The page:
In the ten years between his blazing debut as a leader and his crossover phase, Héctor hit the sidewalks, gigging, writing, and arranging for New York’s top Latin music makers, including Joe Cuba, Ray Barretto, Johnny Pacheco, Orlando Marín, La Lupe, and Kako. Having your lone pair of hits (he also had a good look with “I Want You, I Need You, I Love You” from 1969’s Hecto-Mania) happen during the Latin-soul explosion (and both in English) almost certainly damaged his overall cred with the standing army of ultraserious amateur salsero historians that populate this field of music. Beginning with Let’s Cha Cha Cha and then At the Party, both sessions were cooked up to quickly capitalize on a cresting but ultimately evanescent trend (but, despite any contrivances of the market, Héctor always brought nothing but heaters when it was his turn to deal). You might apply a similar but subtler twist on this commercial dynamic to illuminate Y Vuelve’s very title and intention. This record fell smack into the middle of the so- called típica movement in New York. This was a period that revisited the legacy of the Cuban masters, and artists like Beny Moré, Arsenio Rodríguez, Felíx Chappotín, and Luis “Lili” Martínez Griñán were once again accorded the profound respect that they deserved as the original architects of the form. It seems fair to assert that this movement was in some measure a specific cultural reaction against the controversial Latin soul/boogaloo chapter. Now la gente were about raíces y cultura, and a decidedly neotraditional sentiment swept across the salsa landscape. This same tension saw a similar renaissance in the African American community—Alex Haley, anyone? The original liner notes to Y Vuelve allude to this típica zeitgeist and act almost as a subtle third-person mea culpa when they assert that “circumstances did not allow him to record his one true love...down home typical music...the son montuno, guaracha,
guaguancó, and the beautiful bolero...” This album served to address and solve that existential clave dilemma.
From the first track, “Ahí Viene la Lenguetera,” penned by Tite Curet Alonso, it is clear that this album is not a crossover attempt to cash in on a commercial trend but instead is a hard- hitting Havana-by-way-of-Harlem session aiming straight for the head, heart, and feet of Latinos everywhere. side one, as I discovered in our chat, was in actuality the final session produced by Bobby Marín. Héctor and Bobby cut the tracks at New York’s Mayfair Recording, and it certainly sounds like a smaller, tighter room when compared to the acoustical profile of side two, which was recorded at Capitol studios, New York City, by Bobby Cue. As a producer of records, I’ve learned that part of my gig entails selecting what kind of recording space is the right container for the artist to do their best work. In the case of this band, I feel the same way as Bobby did: the smaller and louder space is correct. This punchy, pressurized, and attack- heavy envelope is the sound of Nuyorican salsa as pioneered by Fania. The late Irv Greenbaum and Jon Fausty were largely responsible for the recording quality of the major Fania recordings, and they deserve the love that Rudy Van Gelder gets for his contribution to Blue Note or Tom Dowd and his legacy with Atlantic. This session has that searing, in-your-face energy. I think that one has got to attribute a great deal of the overall drive of this recording to the sole percussionist that played on both sessions, Luis Mangual. To salsa heads, Mangual is probably the best-known player on this album. Certainly, Ray Romero has his adherents as does Joe Rodríguez, but neither are included in the pantheon that encompasses the Mangual dynasty. His relentless martillo (hammer) and swinging campana (bell) act as the musical goalposts on this record; keep it between the two uprights, and everything is cool.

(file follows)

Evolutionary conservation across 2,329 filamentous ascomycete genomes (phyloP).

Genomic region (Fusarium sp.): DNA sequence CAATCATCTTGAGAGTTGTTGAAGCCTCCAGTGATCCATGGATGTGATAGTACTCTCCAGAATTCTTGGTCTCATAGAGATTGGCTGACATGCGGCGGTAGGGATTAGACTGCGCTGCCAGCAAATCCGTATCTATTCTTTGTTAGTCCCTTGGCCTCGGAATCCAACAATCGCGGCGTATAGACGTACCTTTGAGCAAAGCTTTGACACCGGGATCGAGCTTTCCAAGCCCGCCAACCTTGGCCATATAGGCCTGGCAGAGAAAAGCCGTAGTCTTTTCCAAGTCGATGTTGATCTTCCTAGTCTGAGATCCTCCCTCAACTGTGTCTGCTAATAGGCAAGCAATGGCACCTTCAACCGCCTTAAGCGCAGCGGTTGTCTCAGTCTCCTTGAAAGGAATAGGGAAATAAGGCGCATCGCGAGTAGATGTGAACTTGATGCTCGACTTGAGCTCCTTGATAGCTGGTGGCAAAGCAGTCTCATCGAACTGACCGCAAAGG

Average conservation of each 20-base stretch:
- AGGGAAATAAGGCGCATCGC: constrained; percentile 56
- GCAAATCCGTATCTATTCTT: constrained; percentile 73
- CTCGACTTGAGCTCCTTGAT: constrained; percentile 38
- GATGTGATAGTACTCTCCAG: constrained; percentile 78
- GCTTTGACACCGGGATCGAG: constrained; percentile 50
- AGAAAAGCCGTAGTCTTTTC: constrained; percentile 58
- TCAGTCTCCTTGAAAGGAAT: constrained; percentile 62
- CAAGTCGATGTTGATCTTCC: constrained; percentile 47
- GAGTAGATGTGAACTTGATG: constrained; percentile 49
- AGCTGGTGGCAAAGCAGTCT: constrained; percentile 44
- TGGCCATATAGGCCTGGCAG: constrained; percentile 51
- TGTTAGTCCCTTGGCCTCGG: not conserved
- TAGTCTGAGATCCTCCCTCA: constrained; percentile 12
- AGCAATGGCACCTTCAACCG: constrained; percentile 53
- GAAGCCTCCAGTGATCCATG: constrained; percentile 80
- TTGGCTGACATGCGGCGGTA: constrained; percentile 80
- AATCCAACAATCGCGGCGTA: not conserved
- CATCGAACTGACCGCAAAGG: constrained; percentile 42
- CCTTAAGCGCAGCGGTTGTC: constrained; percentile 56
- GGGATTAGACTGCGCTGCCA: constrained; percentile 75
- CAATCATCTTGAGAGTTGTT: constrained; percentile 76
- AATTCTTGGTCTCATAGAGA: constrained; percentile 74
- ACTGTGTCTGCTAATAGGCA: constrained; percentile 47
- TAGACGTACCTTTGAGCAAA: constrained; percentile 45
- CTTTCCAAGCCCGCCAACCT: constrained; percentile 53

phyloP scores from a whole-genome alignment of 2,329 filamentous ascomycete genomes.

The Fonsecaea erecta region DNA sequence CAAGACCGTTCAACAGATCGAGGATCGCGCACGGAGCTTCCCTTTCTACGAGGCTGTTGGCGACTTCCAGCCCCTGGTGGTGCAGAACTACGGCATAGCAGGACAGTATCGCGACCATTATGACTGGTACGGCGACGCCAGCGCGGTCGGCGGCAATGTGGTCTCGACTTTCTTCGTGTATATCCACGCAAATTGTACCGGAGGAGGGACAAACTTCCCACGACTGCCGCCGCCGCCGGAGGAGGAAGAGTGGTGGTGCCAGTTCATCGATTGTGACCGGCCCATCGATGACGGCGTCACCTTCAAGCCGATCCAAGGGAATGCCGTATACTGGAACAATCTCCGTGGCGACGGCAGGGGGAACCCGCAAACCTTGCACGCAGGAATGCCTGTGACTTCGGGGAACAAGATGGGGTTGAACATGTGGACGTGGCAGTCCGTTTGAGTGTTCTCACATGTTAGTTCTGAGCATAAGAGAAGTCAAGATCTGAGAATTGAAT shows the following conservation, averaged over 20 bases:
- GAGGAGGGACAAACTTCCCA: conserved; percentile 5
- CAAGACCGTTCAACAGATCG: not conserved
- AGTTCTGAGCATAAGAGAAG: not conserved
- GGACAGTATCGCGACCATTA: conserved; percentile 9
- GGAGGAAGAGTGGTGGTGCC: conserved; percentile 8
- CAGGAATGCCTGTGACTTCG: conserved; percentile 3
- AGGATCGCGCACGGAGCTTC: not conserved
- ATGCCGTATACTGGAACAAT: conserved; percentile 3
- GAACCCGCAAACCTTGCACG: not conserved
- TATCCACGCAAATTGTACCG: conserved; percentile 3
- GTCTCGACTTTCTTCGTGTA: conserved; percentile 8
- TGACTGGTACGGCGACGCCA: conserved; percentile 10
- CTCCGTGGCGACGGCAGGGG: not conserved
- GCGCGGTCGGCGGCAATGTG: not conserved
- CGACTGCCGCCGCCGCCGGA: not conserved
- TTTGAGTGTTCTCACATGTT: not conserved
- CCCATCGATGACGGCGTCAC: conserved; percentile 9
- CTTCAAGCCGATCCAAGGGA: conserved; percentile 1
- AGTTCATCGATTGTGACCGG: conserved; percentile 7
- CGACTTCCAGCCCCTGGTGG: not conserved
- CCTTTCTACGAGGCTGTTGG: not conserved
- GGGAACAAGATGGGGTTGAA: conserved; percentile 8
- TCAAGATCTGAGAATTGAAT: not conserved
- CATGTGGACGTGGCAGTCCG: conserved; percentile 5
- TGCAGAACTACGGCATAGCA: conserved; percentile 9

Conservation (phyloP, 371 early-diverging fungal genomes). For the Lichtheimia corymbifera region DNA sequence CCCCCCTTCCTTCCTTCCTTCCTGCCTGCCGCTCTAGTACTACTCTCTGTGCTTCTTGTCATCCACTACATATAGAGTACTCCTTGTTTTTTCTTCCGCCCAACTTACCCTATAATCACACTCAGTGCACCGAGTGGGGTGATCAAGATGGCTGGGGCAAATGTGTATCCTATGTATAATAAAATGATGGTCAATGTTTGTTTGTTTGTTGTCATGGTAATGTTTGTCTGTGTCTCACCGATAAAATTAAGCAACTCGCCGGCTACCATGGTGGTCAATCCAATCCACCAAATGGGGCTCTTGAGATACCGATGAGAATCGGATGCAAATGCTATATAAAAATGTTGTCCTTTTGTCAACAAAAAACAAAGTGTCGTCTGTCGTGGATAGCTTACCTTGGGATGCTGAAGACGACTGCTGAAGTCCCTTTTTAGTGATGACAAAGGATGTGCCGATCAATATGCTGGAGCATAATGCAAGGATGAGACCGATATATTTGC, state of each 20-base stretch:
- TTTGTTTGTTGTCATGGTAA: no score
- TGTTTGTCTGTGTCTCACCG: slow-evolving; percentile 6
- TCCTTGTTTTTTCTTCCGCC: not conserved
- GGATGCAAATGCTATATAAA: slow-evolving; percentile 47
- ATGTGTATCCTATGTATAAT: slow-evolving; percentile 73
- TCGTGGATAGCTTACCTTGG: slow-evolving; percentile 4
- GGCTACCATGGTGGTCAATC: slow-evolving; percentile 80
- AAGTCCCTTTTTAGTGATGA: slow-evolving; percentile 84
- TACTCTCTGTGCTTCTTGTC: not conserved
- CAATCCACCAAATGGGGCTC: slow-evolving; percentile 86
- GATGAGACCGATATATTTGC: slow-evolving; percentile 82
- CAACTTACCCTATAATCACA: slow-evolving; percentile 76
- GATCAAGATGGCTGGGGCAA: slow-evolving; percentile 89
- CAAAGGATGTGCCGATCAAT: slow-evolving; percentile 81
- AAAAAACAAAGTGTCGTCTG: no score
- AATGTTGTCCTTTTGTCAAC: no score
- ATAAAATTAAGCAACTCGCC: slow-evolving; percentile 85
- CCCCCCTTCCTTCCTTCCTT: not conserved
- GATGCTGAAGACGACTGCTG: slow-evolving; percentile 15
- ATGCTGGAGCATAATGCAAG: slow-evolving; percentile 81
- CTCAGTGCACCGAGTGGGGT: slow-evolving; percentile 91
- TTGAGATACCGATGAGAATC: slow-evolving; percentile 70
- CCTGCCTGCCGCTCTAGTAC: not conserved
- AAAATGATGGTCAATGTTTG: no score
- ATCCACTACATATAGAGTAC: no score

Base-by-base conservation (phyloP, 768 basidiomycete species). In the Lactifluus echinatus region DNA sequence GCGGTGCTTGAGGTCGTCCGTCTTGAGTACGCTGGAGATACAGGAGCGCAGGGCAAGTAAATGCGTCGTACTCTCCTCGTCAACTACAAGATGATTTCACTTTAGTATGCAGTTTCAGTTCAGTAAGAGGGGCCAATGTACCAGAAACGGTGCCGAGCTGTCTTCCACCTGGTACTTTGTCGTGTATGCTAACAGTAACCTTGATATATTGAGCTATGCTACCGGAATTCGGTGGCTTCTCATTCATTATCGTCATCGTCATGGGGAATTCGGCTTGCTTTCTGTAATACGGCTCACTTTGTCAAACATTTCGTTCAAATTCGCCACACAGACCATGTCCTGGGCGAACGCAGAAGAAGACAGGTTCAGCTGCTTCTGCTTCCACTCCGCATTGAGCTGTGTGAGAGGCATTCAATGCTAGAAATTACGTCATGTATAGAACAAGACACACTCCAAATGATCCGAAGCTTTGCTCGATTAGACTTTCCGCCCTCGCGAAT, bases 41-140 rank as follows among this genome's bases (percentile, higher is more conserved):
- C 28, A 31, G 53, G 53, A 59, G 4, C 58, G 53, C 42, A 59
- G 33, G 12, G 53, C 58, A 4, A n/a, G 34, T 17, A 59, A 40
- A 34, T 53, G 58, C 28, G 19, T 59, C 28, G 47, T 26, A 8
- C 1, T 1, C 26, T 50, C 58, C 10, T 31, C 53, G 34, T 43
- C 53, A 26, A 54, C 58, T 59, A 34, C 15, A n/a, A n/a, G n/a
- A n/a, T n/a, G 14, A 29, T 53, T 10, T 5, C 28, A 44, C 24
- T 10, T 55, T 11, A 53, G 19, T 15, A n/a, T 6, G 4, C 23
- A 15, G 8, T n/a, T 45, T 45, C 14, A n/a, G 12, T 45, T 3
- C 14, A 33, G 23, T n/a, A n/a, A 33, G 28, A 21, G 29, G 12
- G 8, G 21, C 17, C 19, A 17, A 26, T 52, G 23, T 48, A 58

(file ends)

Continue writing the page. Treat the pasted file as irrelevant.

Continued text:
Most of the songs here are about having good times, dancing, and love, with a few double entendres thrown in for good measure. This is not a heavy-duty social commentary record like Willie Colón and Rubén Blades’s Siembra, but what it may lack in trenchant social insight, it makes up for in funky rhythm, and alma con alma. Most importantly, however, is that Y Vuelve— one of the few true salsa dura albums from the West side Latino catalog—set the stage for Rivera’s heavy salsa sessions on Tico Records, 1973’s Para Mi Gente and 1974’s Lo Máximo, both cited as influential to the trumpet-heavy sound of salsa in the mid- to late ’70s.
And in the end there is Héctor himself. Playing nonstop piano, writing thirty percent of the songs, and arranging all of it, he proves once again that he was a soldier of this music. He may not have had the biggest hits, the best singers, or the flamboyant personality of the Fania royalty, but when we look back on the history of this scene, he is a man who worked hard to create a lasting musical legacy, and he deserves a fair shot in the annals of la música latina.